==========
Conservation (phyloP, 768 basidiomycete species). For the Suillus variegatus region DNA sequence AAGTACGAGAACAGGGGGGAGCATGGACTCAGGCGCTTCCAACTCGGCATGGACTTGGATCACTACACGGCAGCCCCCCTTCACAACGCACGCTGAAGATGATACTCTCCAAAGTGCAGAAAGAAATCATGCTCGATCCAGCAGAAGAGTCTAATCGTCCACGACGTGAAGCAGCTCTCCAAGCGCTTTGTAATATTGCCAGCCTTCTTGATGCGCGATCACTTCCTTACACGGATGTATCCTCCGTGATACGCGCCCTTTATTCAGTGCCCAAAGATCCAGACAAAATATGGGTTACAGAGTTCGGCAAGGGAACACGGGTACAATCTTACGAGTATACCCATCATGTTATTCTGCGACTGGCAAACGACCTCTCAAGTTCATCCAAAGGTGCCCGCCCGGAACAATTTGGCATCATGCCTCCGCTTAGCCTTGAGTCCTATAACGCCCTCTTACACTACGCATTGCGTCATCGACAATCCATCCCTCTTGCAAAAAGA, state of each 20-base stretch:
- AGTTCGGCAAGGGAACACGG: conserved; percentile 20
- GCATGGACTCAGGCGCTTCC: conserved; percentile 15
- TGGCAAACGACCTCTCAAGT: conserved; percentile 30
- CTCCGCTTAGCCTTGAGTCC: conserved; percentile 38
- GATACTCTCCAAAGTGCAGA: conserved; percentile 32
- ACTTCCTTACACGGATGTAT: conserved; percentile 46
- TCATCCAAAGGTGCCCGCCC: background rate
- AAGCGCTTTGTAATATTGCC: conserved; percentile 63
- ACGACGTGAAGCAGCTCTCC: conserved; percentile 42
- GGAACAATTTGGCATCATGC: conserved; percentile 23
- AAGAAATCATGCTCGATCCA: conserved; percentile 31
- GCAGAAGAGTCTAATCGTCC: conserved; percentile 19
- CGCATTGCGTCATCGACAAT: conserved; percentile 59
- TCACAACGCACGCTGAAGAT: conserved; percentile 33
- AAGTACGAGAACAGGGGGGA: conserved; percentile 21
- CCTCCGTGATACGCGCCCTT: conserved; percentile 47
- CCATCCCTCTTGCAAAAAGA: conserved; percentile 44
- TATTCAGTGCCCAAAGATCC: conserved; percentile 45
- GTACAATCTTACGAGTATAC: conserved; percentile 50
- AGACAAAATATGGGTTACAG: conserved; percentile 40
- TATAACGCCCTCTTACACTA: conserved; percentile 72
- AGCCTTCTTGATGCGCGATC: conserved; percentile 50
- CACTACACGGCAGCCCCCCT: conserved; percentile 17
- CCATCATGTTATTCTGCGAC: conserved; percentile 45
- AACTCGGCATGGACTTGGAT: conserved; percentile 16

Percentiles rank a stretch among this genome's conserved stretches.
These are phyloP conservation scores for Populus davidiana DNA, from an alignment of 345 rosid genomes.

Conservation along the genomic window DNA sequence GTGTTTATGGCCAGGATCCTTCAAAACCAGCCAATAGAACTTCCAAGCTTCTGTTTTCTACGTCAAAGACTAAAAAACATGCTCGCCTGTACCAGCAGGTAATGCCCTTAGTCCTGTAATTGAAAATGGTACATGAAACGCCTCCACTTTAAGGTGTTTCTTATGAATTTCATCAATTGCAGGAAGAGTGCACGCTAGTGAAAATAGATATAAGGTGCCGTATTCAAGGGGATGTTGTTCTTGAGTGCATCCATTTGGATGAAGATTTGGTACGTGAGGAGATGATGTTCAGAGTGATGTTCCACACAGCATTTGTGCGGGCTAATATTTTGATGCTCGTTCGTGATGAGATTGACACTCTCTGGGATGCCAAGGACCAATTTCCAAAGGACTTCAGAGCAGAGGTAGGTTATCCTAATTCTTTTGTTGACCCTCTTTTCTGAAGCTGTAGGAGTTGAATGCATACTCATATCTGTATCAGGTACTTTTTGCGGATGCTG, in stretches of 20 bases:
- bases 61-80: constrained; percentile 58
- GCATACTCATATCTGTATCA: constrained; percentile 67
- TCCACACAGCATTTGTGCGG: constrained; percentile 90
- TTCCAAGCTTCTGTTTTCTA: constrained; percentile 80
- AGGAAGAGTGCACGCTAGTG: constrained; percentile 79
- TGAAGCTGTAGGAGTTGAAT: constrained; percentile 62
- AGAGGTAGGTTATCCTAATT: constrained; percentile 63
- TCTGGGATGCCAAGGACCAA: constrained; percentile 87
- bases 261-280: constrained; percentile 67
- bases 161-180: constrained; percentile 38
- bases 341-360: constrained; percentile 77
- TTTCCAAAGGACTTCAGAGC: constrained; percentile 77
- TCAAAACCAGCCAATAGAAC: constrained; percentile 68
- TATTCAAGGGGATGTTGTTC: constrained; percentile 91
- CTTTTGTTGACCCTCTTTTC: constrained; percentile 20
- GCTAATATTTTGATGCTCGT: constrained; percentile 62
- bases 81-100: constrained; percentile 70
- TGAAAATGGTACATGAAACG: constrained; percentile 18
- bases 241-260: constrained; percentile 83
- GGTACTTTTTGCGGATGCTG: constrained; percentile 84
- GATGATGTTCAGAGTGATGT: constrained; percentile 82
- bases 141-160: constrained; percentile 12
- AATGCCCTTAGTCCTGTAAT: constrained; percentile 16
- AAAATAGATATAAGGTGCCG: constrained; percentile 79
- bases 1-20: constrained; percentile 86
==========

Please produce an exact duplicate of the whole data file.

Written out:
Conservation (phyloP, 768 basidiomycete species). For the Suillus variegatus region DNA sequence AAGTACGAGAACAGGGGGGAGCATGGACTCAGGCGCTTCCAACTCGGCATGGACTTGGATCACTACACGGCAGCCCCCCTTCACAACGCACGCTGAAGATGATACTCTCCAAAGTGCAGAAAGAAATCATGCTCGATCCAGCAGAAGAGTCTAATCGTCCACGACGTGAAGCAGCTCTCCAAGCGCTTTGTAATATTGCCAGCCTTCTTGATGCGCGATCACTTCCTTACACGGATGTATCCTCCGTGATACGCGCCCTTTATTCAGTGCCCAAAGATCCAGACAAAATATGGGTTACAGAGTTCGGCAAGGGAACACGGGTACAATCTTACGAGTATACCCATCATGTTATTCTGCGACTGGCAAACGACCTCTCAAGTTCATCCAAAGGTGCCCGCCCGGAACAATTTGGCATCATGCCTCCGCTTAGCCTTGAGTCCTATAACGCCCTCTTACACTACGCATTGCGTCATCGACAATCCATCCCTCTTGCAAAAAGA, state of each 20-base stretch:
- AGTTCGGCAAGGGAACACGG: conserved; percentile 20
- GCATGGACTCAGGCGCTTCC: conserved; percentile 15
- TGGCAAACGACCTCTCAAGT: conserved; percentile 30
- CTCCGCTTAGCCTTGAGTCC: conserved; percentile 38
- GATACTCTCCAAAGTGCAGA: conserved; percentile 32
- ACTTCCTTACACGGATGTAT: conserved; percentile 46
- TCATCCAAAGGTGCCCGCCC: background rate
- AAGCGCTTTGTAATATTGCC: conserved; percentile 63
- ACGACGTGAAGCAGCTCTCC: conserved; percentile 42
- GGAACAATTTGGCATCATGC: conserved; percentile 23
- AAGAAATCATGCTCGATCCA: conserved; percentile 31
- GCAGAAGAGTCTAATCGTCC: conserved; percentile 19
- CGCATTGCGTCATCGACAAT: conserved; percentile 59
- TCACAACGCACGCTGAAGAT: conserved; percentile 33
- AAGTACGAGAACAGGGGGGA: conserved; percentile 21
- CCTCCGTGATACGCGCCCTT: conserved; percentile 47
- CCATCCCTCTTGCAAAAAGA: conserved; percentile 44
- TATTCAGTGCCCAAAGATCC: conserved; percentile 45
- GTACAATCTTACGAGTATAC: conserved; percentile 50
- AGACAAAATATGGGTTACAG: conserved; percentile 40
- TATAACGCCCTCTTACACTA: conserved; percentile 72
- AGCCTTCTTGATGCGCGATC: conserved; percentile 50
- CACTACACGGCAGCCCCCCT: conserved; percentile 17
- CCATCATGTTATTCTGCGAC: conserved; percentile 45
- AACTCGGCATGGACTTGGAT: conserved; percentile 16

Percentiles rank a stretch among this genome's conserved stretches.
These are phyloP conservation scores for Populus davidiana DNA, from an alignment of 345 rosid genomes.

Conservation along the genomic window DNA sequence GTGTTTATGGCCAGGATCCTTCAAAACCAGCCAATAGAACTTCCAAGCTTCTGTTTTCTACGTCAAAGACTAAAAAACATGCTCGCCTGTACCAGCAGGTAATGCCCTTAGTCCTGTAATTGAAAATGGTACATGAAACGCCTCCACTTTAAGGTGTTTCTTATGAATTTCATCAATTGCAGGAAGAGTGCACGCTAGTGAAAATAGATATAAGGTGCCGTATTCAAGGGGATGTTGTTCTTGAGTGCATCCATTTGGATGAAGATTTGGTACGTGAGGAGATGATGTTCAGAGTGATGTTCCACACAGCATTTGTGCGGGCTAATATTTTGATGCTCGTTCGTGATGAGATTGACACTCTCTGGGATGCCAAGGACCAATTTCCAAAGGACTTCAGAGCAGAGGTAGGTTATCCTAATTCTTTTGTTGACCCTCTTTTCTGAAGCTGTAGGAGTTGAATGCATACTCATATCTGTATCAGGTACTTTTTGCGGATGCTG, in stretches of 20 bases:
- bases 61-80: constrained; percentile 58
- GCATACTCATATCTGTATCA: constrained; percentile 67
- TCCACACAGCATTTGTGCGG: constrained; percentile 90
- TTCCAAGCTTCTGTTTTCTA: constrained; percentile 80
- AGGAAGAGTGCACGCTAGTG: constrained; percentile 79
- TGAAGCTGTAGGAGTTGAAT: constrained; percentile 62
- AGAGGTAGGTTATCCTAATT: constrained; percentile 63
- TCTGGGATGCCAAGGACCAA: constrained; percentile 87
- bases 261-280: constrained; percentile 67
- bases 161-180: constrained; percentile 38
- bases 341-360: constrained; percentile 77
- TTTCCAAAGGACTTCAGAGC: constrained; percentile 77
- TCAAAACCAGCCAATAGAAC: constrained; percentile 68
- TATTCAAGGGGATGTTGTTC: constrained; percentile 91
- CTTTTGTTGACCCTCTTTTC: constrained; percentile 20
- GCTAATATTTTGATGCTCGT: constrained; percentile 62
- bases 81-100: constrained; percentile 70
- TGAAAATGGTACATGAAACG: constrained; percentile 18
- bases 241-260: constrained; percentile 83
- GGTACTTTTTGCGGATGCTG: constrained; percentile 84
- GATGATGTTCAGAGTGATGT: constrained; percentile 82
- bases 141-160: constrained; percentile 12
- AATGCCCTTAGTCCTGTAAT: constrained; percentile 16
- AAAATAGATATAAGGTGCCG: constrained; percentile 79
- bases 1-20: constrained; percentile 86